Frequently Asked Questions
When can my baby start swim lessons?
Healthy babies can begin swim lessons starting as young as 12 weeks old.
Why should I start swim lessons for my child at a young age?
Children are more likely to accept the water and instruction at an early age. The behaviors of automatic breath holding and swimming movements begin to fade as early as three months. Exposure to swimming provides them ideal exercise. Children are not restricted to gravity and benefit from the cardiovascular exercise that swimming provides. Starting early gives babies a head start on learning basic swimming skills while also improving bilateral coordination and balance.
Should I sign up for private or parent tot classes?
Both class structures are designed to ensure your child receives the best care. If you are looking for your child to learn at a quicker rate, we suggest signing up for a private one-on-one class. However, if you are looking for a more relaxed and less expensive class we suggest trying one of our group classes.
Should you eat before a swim lesson?
We recommend our students not eat a large meal before a swim lesson. All students under the age of two should avoid food (especially dairy products) 2-3 hours prior to each lesson.
Should I be visible during my child’s lesson?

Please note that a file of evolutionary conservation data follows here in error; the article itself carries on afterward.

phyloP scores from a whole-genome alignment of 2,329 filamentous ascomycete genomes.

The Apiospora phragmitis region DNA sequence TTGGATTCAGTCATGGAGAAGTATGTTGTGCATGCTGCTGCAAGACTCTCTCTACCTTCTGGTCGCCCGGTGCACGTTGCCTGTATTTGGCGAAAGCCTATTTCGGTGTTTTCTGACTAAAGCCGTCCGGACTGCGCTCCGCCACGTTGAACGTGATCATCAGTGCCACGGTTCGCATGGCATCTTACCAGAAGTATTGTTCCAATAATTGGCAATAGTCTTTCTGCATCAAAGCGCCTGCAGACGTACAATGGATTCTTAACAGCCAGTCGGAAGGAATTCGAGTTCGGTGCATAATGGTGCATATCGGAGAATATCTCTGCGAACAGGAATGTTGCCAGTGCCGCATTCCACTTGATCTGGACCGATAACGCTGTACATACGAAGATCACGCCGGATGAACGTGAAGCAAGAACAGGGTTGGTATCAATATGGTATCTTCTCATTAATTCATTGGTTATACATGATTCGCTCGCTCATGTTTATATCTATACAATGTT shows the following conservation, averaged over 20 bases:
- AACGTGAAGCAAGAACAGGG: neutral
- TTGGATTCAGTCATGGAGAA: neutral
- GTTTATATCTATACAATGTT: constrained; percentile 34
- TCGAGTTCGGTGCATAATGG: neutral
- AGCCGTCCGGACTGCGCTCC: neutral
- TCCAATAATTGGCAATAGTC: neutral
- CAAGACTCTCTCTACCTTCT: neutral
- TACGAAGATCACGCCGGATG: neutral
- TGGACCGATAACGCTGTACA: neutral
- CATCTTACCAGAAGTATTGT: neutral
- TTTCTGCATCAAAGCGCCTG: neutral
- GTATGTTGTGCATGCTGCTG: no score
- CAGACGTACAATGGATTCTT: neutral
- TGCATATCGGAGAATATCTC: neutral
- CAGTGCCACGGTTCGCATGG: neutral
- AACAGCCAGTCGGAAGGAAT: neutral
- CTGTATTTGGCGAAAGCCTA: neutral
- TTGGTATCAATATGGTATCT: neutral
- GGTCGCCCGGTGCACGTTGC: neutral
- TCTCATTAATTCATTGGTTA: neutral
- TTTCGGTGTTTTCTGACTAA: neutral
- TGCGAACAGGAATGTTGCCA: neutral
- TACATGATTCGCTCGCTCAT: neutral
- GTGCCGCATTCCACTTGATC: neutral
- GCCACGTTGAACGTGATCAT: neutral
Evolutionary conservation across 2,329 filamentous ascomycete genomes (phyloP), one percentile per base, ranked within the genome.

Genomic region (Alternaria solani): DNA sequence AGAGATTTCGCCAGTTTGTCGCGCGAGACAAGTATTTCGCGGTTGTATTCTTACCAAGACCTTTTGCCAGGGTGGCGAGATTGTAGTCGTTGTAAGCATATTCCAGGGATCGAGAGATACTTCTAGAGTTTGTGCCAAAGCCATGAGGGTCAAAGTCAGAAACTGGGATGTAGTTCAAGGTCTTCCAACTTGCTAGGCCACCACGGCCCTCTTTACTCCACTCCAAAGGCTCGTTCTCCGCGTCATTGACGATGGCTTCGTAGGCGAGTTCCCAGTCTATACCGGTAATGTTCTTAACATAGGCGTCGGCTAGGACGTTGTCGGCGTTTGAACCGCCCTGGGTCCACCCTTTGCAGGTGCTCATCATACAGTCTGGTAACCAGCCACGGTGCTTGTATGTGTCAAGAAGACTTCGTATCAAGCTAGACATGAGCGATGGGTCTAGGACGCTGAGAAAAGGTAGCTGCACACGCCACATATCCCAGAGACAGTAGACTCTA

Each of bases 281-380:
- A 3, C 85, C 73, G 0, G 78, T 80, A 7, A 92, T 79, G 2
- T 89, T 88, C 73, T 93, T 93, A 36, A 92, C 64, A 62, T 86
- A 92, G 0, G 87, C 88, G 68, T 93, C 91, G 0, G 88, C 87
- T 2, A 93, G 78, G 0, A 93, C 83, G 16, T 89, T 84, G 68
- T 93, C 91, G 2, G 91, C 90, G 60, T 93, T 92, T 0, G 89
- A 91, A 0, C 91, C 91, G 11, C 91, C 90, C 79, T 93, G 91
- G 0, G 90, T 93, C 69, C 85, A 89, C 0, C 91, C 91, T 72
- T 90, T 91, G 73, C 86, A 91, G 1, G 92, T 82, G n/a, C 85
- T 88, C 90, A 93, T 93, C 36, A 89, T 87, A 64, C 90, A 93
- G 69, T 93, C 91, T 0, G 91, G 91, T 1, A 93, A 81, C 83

The teacher will have a hard time keeping a child’s attention if they see their parent or guardian. We advise having the child’s parent or guardian out of sight to ensure the child forms a bond and trust with their teacher. Often times, if a child senses there is a sympathetic person close by who will save them, they will become emotionally stressed and not perform well in their swim lesson. We believe it’s important for a parent or guardian to know what’s going on during each swim lesson, however, we recommend they stay within a distance where they child can’t see them.
Should I take lessons year-round?
We offer year-round swim lessons for all ages. Also, we believe swimming is a fun way to stay active throughout the year. Experienced students who are confident and comfortable in the water tend to remember how to swim even after a long break. Young students rarely lose skills they have learned in the past, however, they may lose confidence over time affecting their reaction in a water emergency.
What should I do if my child doesn’t want to take a swim lesson?
Our certified swim instructors are trained to assist in helping all students become comfortable in the water. Moreover, water safety is our main priority and we believe in teaching all children how to save themselves in a dangerous situation. We recommend meeting with the instructor before the lesson to ensure your child is comfortable with their teacher and begins to form a trusting bond.